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Jakarta Post

Same-sex newlyweds in South Sulawesi arrested for forgery

  • News Desk

    The Jakarta Post

Jakarta   /   Mon, June 15, 2020   /   06:58 pm
Same-sex newlyweds in South Sulawesi arrested for forgery The Soppeng Police have detained the 24-year-old groom, identified only as MTR, and the 21-year-old bride, identified as MT, following a medical check-up and a series of interviews with several witnesses. (Shutterstock/Gutzemberg)

A same-sex couple who recently held a wedding ceremony in Soppeng regency, South Sulawesi have been arrested and accused of falsifying their sexual identities prior to their marriage.

The Soppeng Police have detained the 24-year-old groom, identified only as MTR, and the 21-year-old bride, identified as MT, following a medical check-up and a series of interviews with several witnesses.

“We have questioned seven witnesses, including the marriage officiant,” Soppeng Police general crimes unit head Adj. Comr. Amri told kompas.com on Monday.

He said that MTR, who was found to have female genitalia, was identified as male on their identity card.

Amri said that the bride, MT, had known about her partner’s sexual identity prior to their marriage. However, she refused to disclose such information to her parents as she had already fallen in love with MTR, he said.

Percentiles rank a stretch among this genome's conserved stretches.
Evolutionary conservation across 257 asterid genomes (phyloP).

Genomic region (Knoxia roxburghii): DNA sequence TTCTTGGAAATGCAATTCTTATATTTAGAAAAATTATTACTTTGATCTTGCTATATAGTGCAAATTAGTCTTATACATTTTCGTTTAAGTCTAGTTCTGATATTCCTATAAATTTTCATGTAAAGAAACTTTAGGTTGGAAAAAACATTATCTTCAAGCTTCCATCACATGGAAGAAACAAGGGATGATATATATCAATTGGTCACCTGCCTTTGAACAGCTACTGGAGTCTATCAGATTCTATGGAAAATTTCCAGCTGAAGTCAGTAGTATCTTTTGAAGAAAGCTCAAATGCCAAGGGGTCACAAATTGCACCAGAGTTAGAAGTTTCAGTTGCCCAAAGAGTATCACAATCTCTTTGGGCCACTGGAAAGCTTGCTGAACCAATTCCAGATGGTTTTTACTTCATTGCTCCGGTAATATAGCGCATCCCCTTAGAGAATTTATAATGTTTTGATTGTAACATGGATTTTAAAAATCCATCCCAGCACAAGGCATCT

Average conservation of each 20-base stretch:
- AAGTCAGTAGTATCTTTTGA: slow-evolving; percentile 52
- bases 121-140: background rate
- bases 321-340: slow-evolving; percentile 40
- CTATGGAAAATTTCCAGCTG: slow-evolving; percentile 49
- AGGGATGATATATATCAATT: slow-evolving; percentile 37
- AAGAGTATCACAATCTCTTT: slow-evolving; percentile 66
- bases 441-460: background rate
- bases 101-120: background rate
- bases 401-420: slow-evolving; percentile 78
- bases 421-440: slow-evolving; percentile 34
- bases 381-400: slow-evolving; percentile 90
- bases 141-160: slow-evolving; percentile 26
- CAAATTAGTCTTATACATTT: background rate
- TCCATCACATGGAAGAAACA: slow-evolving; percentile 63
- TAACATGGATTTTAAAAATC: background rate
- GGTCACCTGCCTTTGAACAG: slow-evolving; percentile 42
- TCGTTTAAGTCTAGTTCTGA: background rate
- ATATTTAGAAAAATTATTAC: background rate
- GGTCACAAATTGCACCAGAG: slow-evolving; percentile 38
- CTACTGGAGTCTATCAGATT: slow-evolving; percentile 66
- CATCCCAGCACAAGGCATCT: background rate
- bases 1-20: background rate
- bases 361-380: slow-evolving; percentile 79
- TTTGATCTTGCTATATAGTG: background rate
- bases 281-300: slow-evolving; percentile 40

Read also: Of coming out and acceptance: LGBT youth seek peace in conservative Indonesia

Both MTR and MT have since been charged under Article 263 of the Criminal Code on document forgery, which carries a maximum punishment of six years in prison, according to Amri.

The couple held their wedding on June 9. Despite the smooth proceedings, rumors circulated among the attendees regarding the groom’s sexual identity. The village head said that neither the village administration nor the local Religious Affairs Office (KUA) had issued a marriage license for the couple.

MT’s parents reported their suspicion to the Soppeng Police on Saturday.

“Our entire family is ashamed, we have become the subject of ridicule because we were lied to. All this time, we thought [MTR] was a man based on his ID card,” MT’s parents said.

While Indonesian law does not criminalize homosexuality, anti-gay sentiment has risen in the past few years and same-sex marriage is not legally recognized. (rfa)